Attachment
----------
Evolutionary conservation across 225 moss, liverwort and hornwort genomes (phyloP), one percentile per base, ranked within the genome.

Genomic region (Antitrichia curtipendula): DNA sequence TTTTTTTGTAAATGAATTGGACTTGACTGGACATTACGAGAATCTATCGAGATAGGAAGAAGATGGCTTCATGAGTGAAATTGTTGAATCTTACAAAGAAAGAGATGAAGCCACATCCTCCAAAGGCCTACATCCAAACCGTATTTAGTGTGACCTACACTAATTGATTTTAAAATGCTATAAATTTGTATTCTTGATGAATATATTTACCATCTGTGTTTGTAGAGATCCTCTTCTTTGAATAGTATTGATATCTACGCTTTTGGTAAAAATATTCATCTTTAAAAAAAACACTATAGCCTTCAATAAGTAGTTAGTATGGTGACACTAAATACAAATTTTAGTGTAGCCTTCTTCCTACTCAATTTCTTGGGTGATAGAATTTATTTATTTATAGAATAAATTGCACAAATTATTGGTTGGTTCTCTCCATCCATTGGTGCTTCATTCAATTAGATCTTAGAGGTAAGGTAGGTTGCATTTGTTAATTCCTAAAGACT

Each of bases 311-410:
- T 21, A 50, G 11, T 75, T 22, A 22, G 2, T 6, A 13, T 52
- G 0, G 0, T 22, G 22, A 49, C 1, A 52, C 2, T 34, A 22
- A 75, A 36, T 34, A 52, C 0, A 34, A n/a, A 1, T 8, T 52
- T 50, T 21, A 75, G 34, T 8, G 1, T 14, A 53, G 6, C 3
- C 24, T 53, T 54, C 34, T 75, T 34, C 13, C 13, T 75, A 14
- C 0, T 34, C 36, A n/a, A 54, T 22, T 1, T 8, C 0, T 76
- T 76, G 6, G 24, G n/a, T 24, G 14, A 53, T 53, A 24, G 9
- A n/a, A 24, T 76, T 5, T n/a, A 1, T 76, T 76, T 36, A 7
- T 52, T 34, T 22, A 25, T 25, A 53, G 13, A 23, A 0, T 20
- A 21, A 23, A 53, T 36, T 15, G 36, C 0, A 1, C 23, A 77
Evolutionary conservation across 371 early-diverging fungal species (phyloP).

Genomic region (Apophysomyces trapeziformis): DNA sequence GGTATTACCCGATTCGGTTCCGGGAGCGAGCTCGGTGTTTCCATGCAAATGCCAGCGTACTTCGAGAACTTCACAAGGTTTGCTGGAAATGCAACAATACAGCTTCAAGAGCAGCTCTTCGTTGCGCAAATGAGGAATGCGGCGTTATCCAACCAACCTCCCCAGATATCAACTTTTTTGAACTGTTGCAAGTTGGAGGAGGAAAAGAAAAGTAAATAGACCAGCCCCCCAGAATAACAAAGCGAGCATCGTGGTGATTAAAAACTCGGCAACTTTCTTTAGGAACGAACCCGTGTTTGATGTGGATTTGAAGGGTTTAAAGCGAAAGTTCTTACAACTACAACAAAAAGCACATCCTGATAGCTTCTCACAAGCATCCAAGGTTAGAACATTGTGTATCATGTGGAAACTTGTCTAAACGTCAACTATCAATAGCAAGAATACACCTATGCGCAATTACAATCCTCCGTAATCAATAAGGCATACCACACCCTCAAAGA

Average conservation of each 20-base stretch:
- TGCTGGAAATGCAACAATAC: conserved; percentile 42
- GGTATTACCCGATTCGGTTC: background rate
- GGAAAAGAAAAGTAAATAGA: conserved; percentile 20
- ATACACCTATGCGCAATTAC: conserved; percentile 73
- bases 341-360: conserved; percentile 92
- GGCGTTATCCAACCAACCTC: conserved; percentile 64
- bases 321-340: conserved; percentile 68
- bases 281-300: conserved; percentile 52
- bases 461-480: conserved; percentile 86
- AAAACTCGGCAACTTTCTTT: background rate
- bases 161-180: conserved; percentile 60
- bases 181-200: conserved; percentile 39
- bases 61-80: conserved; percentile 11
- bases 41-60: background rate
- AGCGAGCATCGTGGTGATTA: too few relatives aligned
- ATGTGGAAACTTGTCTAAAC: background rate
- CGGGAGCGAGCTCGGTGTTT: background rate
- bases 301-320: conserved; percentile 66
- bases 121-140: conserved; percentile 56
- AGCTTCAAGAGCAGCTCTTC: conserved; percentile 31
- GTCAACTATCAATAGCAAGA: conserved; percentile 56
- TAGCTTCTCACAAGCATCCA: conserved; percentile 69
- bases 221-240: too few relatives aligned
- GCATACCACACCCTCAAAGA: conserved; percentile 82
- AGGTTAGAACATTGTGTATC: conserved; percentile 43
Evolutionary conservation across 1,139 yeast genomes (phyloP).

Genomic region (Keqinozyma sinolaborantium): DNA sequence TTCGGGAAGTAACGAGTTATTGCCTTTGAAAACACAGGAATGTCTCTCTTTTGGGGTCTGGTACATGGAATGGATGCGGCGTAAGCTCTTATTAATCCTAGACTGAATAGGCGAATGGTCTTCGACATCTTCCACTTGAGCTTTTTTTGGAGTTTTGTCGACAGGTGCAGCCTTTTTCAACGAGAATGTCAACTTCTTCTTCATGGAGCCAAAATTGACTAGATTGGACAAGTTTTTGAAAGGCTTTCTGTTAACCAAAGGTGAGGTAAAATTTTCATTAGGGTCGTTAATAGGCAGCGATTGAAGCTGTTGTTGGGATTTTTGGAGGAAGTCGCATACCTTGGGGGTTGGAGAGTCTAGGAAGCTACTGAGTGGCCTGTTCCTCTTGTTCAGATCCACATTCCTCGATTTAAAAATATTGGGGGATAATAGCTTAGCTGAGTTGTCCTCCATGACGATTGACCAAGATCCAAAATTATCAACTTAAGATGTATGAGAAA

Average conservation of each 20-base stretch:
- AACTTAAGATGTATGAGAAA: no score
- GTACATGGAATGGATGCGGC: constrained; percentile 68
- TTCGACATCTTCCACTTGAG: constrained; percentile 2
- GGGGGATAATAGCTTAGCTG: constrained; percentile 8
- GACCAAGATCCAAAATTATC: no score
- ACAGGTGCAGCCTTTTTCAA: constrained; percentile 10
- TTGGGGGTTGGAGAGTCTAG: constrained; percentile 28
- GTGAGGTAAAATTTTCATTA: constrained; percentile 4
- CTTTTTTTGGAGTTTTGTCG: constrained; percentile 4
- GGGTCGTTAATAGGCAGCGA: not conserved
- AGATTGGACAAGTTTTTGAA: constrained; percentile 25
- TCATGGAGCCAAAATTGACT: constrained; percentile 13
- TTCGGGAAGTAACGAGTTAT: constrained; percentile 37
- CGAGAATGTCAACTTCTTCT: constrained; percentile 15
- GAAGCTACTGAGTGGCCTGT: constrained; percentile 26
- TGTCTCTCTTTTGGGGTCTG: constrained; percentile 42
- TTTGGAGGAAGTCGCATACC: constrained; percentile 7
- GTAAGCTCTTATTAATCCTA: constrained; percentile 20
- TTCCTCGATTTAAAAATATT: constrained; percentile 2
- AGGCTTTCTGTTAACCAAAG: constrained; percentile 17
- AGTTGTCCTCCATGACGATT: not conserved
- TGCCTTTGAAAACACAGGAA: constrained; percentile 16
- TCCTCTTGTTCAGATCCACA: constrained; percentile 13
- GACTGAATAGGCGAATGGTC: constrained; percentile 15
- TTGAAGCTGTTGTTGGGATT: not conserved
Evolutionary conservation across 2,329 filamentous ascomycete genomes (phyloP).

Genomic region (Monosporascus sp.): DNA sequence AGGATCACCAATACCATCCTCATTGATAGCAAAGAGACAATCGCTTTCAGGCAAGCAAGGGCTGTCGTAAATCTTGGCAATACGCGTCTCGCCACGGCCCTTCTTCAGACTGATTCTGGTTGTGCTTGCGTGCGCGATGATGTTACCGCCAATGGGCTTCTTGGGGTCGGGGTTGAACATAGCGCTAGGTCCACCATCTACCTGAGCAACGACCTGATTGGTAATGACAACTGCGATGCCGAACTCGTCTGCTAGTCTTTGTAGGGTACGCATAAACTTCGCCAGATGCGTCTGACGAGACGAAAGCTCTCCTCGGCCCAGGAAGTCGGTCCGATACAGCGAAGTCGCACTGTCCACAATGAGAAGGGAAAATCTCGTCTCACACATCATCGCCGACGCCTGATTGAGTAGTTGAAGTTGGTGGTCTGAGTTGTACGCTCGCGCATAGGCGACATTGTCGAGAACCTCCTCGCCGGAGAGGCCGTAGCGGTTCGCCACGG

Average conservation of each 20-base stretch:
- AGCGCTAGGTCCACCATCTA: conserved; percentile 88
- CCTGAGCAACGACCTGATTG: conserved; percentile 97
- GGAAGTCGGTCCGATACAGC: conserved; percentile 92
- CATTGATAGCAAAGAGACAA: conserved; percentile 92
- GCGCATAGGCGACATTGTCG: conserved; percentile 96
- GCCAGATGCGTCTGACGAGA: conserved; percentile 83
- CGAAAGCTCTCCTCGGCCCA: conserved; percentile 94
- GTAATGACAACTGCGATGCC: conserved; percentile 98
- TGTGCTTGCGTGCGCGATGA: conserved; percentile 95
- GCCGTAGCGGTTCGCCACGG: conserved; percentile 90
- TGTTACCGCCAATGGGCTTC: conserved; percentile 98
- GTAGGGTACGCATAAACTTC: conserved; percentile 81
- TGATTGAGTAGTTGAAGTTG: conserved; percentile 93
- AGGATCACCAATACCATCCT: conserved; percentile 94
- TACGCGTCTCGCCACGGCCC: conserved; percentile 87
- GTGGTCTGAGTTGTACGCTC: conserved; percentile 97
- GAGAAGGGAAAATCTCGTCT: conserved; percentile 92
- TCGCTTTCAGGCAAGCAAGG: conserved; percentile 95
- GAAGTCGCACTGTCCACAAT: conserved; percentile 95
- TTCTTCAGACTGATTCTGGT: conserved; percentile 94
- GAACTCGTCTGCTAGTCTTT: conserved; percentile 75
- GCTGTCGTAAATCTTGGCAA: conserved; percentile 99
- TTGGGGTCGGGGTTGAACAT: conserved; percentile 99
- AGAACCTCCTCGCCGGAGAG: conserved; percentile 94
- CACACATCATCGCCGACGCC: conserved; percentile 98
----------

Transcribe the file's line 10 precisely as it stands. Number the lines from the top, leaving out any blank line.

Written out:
- T 76, G 6, G 24, G n/a, T 24, G 14, A 53, T 53, A 24, G 9